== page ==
Using Portal Bridge to Bridge Tokens from Solana to BSC

One thing to remember is to be able to see your deployed custom token on the Portal bridge, you will have to get your token whitelisted by the bridge's official team. For this tutorial, we will be bridging a more commonly supported USDC token from the Solana blockchain to BSC using the Portal Bridge.

The bridging process involves four primary steps, as indicated on the landing page:

  • Source selection
  • Target selection
  • Sending tokens
  • Redeeming tokens

In this guide, we will be bridging from Solana to BSC.

Step 1: Select Source Chain, Target Chain, and Source Token

  • On "Source," select the chain from which you want to bridge. In this case, the tokens are on the Solana blockchain, so Solana is selected as our "Source."
  • "Target" is the chain to which the tokens will be bridged. Select BNB Smart Chain as your "Target."

  • After selecting Source and Target, click "Connect." This will prompt a pop-up from the Source wallet, which is Phantom in this guide.
  • When the wallet is connected, the "Select a Token" button will appear.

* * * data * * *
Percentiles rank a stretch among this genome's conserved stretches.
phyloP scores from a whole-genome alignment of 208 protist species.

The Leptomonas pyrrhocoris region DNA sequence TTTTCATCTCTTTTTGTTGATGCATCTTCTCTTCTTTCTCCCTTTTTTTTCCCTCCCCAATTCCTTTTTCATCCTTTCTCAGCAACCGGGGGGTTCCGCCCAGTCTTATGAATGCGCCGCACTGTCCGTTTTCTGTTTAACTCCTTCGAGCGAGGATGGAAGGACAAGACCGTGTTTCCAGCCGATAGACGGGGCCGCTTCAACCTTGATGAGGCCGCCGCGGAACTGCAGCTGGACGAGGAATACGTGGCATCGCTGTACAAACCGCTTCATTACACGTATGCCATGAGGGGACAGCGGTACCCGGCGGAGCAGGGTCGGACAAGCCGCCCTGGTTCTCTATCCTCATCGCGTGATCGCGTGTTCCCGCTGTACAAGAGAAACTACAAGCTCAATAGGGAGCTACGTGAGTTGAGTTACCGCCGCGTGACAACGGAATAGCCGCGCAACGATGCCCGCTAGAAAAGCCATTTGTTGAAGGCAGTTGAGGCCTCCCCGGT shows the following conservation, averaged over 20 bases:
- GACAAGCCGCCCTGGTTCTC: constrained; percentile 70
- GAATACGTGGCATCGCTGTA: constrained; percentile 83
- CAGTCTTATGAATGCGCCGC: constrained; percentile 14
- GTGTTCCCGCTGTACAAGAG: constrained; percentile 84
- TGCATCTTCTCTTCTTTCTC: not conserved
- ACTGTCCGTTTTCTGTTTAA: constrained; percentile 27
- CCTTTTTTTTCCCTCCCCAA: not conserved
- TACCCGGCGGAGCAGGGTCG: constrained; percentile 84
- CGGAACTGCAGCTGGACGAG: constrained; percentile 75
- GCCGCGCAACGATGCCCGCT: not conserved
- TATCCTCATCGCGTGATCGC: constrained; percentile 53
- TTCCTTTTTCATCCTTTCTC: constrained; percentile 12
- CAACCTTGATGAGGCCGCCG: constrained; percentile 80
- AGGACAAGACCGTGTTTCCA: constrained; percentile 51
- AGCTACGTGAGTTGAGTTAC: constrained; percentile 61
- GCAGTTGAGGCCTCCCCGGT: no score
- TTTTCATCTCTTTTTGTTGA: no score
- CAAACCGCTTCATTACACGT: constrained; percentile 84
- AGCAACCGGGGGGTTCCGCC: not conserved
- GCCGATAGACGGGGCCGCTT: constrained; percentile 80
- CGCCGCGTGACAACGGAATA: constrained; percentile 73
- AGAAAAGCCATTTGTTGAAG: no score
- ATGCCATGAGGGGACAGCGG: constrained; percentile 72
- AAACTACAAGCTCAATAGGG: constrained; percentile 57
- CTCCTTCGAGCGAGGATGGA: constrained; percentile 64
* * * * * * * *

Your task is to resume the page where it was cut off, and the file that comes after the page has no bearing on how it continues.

• Select the Source Token. These are the tokens that you want to bridge or swap from Solana. In this guide, we'll be bridging USDCso from Solana to BSC.

Note: The "Featured" tokens at the top of the drop-down menu are those with liquidity on Solana, and there are links to the exchanges where you can swap these tokens. Do not select tokens besides those in the Featured category. You may accidentally bridge a token with little or no liquidity on Solana, and you won't be able to swap them.

  • After selecting the token you want to bridge, the interface will display the current balance of the selected Source Token.
  • Select the amount of tokens you want to bridge. Then, click "Next."

Step 2: Select Target Chain and Connect Target Wallet

  • Select your Target Chain. This is the chain to which you want to bridge your tokens.

  • Click "Select Wallet." This will prompt a pop-up from the native wallet of your Target Chain. In this guide, we'll be using Metamask.
  • On the pop-up, click "Connect."